This is the web home of
- Document everything.
- Study anti-aliasing.
- Allow "backwards" capture rectangles, and capture rectangles with negative coordinates.
- Consider an image-map-based quick navigator.
- Solve Firefox inaccuracies.
- Improve logging.
- Make an "embedded" version.
- Add a scroll bar for the log display.
- Fix the "handout only" key to show the highest available resolution.
- Implement "copyToClipboard" for views and log also for firefox and chrome. (Probably not worth the bother).
Download and Setup
|Minor bug fix.|
|Minor provision for interaction with dbnvp added.|
|,||"Copy to clipboard" of views and log implemented, but only for explorer.|
|Another logging bug fixed.|
|Minor bugs fixed (one by Scott Morrison), resized log display.|
|Log entry skipped if ..|
|Minor tweak and bug fix.|
|Persistent logging (using cookies).|
|,||Added "talk timer", work on logging.|
|, ,||Bug fixed, default for "views".|
|Settable "glide_mode", hyperbolic gliding, minor tweaks. A bit buggy.|
|Easier setup, "next view".|
|Lower resolution while gliding, minor touches.|
|Double buffering following Morrison's spiders talk, support for multiple slide resolutions, minor touches.|
|Pull down goto menu, 4 text levels.|
|Mouse dragging, capture rectangle.|
|First working version.|
Largely, this project is undocumented other than the hints that appear in the browser window itself. The exception is what I had to write down in order not to forget it myself.
Timer and Logging Functions
The key "b" swaps the text mode and turns on logging, if it was off. The key "l" displays the current log and suspends logging. The key "v" clears the current log and suspends logging. The timer is shown (unless textmode is 0) iff logging is on.
- http://tqft.net/math/nzms/ by Scott Morrison.
- http://tqft.net/spiders by Scott Morrison.
- http://tqft.net/hanoi by Scott Morrison.
Prezi came later, and may be more user friendly. I didn't look at it seriously yet.
A Related Math Problem
The HandoutBrowser.js project is not about math, but about displaying math (or other things, just as well). Yet some truly lovely math found its way in, and I once wrote a short note explaining it, or rather, posing it. That note also explains, even if briefly, why I bother with the HandoutBrowser.js project. Here it is.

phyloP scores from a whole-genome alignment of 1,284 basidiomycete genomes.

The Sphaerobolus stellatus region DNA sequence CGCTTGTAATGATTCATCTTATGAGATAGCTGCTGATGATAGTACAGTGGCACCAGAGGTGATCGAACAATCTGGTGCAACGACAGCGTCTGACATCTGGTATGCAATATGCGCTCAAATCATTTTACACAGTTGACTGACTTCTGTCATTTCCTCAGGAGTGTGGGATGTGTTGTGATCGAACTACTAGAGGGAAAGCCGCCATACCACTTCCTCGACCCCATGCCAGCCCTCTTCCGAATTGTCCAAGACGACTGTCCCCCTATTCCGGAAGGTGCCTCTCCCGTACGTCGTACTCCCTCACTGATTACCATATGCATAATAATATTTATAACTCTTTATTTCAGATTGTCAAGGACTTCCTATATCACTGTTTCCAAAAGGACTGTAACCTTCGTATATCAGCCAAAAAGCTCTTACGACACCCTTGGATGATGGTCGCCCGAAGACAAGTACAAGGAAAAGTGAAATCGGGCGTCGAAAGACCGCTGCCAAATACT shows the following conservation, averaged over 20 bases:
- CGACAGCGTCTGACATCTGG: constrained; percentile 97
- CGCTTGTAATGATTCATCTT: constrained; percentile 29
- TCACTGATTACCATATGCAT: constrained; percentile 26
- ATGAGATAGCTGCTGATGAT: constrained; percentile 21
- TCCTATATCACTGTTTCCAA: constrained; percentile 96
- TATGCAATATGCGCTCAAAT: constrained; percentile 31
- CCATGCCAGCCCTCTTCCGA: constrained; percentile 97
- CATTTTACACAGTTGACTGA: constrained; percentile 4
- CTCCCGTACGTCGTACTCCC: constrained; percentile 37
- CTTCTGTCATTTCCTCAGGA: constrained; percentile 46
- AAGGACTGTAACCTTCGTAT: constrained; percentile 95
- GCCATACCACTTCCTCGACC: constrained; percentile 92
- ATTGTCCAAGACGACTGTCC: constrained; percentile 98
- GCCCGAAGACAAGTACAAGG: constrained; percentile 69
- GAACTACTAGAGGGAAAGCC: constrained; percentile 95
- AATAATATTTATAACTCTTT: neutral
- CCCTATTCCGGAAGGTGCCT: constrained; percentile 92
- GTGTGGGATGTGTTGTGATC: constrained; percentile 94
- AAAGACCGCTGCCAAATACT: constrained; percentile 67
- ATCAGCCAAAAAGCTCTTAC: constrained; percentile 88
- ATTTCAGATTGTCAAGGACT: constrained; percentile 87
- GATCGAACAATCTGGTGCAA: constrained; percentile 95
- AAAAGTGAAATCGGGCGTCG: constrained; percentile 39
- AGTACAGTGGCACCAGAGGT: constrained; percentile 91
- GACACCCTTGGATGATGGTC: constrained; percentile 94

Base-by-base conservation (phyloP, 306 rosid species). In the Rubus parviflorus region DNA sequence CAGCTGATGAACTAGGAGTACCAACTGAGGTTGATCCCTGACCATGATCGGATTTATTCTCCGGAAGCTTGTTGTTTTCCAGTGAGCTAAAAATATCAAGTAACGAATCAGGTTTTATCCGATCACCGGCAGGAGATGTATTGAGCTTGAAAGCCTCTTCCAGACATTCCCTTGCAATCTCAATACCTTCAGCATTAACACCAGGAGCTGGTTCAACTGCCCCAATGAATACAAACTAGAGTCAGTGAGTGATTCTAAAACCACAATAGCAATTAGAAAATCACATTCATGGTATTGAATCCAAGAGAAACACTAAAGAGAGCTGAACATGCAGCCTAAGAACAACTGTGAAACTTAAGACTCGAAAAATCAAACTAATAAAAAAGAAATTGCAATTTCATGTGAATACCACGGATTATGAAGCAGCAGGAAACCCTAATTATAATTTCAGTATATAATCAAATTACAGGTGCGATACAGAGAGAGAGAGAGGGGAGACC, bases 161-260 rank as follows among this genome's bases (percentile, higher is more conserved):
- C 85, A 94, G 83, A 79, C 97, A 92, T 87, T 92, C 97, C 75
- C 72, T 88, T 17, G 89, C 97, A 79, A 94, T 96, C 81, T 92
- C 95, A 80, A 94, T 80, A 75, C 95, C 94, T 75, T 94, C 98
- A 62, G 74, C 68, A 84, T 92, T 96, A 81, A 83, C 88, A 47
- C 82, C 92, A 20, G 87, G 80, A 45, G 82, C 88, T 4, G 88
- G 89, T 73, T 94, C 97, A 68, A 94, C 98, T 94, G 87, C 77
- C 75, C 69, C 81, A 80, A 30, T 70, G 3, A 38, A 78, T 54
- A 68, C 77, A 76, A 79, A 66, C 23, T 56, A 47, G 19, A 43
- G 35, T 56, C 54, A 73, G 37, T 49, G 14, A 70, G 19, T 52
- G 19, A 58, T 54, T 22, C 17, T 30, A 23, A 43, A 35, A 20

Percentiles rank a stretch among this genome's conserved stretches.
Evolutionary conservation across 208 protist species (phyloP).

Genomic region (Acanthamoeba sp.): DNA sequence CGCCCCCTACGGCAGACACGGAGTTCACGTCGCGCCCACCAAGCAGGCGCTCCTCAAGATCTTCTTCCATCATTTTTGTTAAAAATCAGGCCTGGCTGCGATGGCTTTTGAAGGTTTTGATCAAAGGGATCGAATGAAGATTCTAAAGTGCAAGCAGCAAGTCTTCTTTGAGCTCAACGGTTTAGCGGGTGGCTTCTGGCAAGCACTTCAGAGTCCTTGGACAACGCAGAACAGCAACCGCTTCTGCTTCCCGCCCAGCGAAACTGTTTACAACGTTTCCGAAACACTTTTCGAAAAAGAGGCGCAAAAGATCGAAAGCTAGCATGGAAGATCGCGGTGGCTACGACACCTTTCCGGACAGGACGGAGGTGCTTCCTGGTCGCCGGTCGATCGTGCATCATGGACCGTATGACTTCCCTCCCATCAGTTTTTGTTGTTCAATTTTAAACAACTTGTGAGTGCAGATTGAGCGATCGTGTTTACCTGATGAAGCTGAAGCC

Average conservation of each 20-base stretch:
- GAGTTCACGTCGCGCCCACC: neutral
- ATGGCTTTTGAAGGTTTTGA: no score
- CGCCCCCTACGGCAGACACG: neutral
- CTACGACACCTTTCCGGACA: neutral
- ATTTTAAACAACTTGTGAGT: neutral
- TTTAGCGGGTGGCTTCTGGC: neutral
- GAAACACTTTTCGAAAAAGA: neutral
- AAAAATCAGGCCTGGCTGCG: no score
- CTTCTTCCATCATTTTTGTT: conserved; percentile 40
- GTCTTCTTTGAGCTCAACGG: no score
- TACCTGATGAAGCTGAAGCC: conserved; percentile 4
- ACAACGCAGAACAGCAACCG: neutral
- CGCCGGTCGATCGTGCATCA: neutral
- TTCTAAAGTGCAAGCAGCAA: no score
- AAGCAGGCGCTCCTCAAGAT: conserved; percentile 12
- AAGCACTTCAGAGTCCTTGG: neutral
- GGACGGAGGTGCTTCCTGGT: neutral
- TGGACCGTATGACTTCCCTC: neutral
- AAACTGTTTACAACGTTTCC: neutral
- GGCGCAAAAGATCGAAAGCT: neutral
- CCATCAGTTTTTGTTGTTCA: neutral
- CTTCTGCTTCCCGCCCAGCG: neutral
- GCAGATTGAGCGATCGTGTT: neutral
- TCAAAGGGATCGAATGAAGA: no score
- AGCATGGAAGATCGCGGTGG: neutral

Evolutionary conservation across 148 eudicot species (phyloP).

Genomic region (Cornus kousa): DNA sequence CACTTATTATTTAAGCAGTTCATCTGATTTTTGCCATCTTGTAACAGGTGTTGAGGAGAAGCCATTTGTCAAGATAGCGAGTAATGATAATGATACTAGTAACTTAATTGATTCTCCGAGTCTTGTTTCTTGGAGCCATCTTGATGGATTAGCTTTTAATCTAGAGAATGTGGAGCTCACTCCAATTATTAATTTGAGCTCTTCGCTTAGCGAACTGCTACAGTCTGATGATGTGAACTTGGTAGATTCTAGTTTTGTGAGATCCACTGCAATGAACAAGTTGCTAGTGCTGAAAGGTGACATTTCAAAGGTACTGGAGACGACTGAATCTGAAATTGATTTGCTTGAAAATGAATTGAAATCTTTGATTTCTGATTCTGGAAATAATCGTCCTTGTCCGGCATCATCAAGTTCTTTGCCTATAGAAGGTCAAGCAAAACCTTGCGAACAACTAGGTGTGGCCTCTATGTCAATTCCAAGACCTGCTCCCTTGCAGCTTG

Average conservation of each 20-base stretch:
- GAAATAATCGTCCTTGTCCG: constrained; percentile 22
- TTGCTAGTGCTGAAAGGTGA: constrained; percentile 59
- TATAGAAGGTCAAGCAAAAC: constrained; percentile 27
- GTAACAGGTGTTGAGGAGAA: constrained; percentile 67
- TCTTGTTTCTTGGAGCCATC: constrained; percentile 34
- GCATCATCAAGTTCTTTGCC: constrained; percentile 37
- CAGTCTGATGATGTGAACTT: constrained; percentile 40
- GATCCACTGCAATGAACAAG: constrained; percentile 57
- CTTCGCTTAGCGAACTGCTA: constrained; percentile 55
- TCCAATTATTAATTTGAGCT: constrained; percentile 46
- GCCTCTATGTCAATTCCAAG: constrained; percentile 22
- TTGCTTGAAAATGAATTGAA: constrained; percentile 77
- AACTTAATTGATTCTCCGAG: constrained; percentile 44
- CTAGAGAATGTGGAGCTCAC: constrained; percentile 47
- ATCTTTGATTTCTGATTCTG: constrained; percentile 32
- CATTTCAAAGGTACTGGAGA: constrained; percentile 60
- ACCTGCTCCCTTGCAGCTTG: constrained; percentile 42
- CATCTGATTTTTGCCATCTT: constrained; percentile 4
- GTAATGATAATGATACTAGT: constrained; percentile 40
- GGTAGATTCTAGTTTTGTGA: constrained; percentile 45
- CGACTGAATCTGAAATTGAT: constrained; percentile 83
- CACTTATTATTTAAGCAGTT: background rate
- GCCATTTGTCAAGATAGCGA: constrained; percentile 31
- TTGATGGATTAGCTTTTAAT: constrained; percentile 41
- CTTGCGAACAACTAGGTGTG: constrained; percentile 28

The problem I'm about to describe came from a completely practical place. For reasons of ideology and convenience, often I give my talks out of a single-page densely printed handout that contains all major formulas and pictures I use in my talk. One page is what fits in one hour, and any member of my audience can read ahead and back and is not forced to follow my exact pace as would be the case in a PowerPoint presentation (and is not bumped off the moment her internal pace slightly deviates from mine).
The talk itself then consists of projecting the handout using a data projector, zooming in into it, and moving my viewport from one formula or picture to another, while supplying the accompanying vocals. My little technical problem is then, how to best slide the viewport from one view to the next, while generating the least motion blur in the process, so that my audience will be able to follow and find the present viewport in the printed copy? Here's another variant:
Question. Assume the Earth is flat. We want to fly a virtual video camera from a kilometer above the Kansas State campus (so that the whole thing is in sight) to a kilometer above the University of Toronto campus (so that the whole thing is in sight) in 10 seconds or less, so that the resulting movie will have the least blur. Clearly, we shouldn't fly at a constant elevation, for a camera moving so fast so close to the ground will suffer immense motion blur. Instead, we should fly up and thus zoom out, then move sideways fast but while we're far, and then zoom back in again. But what's the precise optimal path? And what should our speed be at any point along that path?
You should figure out the solution yourself, or read about it(hit "n" a number of times to move around the handout), or watch a video explaining it . Whichever you do, I'm very proud of this problem - it is the hardest practical math problem I ever had to deal with personally and the solution is a beautiful introduction to some wonderful mathematics.